Presented by Dr. Michael Hallworth, Vermont Center for Ecostudies

Connecticut Warbler (photo credit: Ryan Brady)

The Connecticut Warbler is a long-distance, migratory songbird whose populations have declined over 60% rangewide and nearly 70% in Bird Conservation Region 12 since 1966, leading Partners in Flight, the Northern Forest Bird Network, and other conservation planners to list it as a high priority species. Factors driving these declines are poorly understood, however, and may be occurring on boreal forest breeding grounds, wintering areas in South American lowlands, and/or migratory routes along the way.

In this presentation and discussion session, Dr. Michael Hallworth of the Vermont Center for Ecostudies will present results of his recent work to elucidate factors behind the Connecticut Warbler’s mysterious decline. Hallworth and co-authors integrated data collected from tracking technology, community science, and remote sensing to quantify migratory connectivity, population trends, and habitat loss, discovering that habitat loss on the breeding grounds may be the primary cause for declines.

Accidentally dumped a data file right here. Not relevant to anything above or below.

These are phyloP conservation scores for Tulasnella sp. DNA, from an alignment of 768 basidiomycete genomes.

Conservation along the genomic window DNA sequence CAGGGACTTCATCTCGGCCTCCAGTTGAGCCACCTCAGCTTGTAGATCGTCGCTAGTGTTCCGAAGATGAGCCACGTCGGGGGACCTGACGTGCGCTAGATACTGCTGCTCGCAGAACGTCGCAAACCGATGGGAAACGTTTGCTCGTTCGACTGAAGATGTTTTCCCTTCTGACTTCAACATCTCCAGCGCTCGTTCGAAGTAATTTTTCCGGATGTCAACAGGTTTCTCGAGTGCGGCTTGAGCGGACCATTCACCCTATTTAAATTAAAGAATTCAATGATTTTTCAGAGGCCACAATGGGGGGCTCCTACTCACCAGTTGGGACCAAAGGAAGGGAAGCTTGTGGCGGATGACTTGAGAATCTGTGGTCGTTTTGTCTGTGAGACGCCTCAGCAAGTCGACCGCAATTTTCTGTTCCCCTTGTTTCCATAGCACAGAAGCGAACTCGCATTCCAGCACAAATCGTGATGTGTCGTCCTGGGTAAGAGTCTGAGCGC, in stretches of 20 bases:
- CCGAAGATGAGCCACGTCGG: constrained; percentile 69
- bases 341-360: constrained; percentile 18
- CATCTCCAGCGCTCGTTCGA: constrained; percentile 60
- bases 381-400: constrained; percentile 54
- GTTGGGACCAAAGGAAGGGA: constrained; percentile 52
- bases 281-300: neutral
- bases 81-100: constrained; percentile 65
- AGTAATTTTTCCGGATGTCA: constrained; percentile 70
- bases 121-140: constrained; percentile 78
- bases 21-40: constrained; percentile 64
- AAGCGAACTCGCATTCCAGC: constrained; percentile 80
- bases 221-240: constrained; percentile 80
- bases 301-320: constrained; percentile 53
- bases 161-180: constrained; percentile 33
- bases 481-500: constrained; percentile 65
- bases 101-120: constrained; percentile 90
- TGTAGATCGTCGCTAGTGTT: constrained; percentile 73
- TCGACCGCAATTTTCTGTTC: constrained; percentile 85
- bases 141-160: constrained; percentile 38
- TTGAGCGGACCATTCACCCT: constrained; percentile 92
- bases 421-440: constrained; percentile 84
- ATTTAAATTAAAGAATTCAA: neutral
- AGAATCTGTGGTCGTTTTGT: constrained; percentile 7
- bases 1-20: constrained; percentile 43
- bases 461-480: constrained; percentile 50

Did this result hold for Connecticut Warbler populations in Minnesota, Wisconsin, and Michigan? What land-use practices would benefit the species here? How else can we benefit Connecticut Warblers during their annual life cycles? Find answers to these questions and more in this special session hosted by Wisconsin DNR & the Northern Forest Bird Network.

You can watch the recording of this presentation and subsequent discussion here: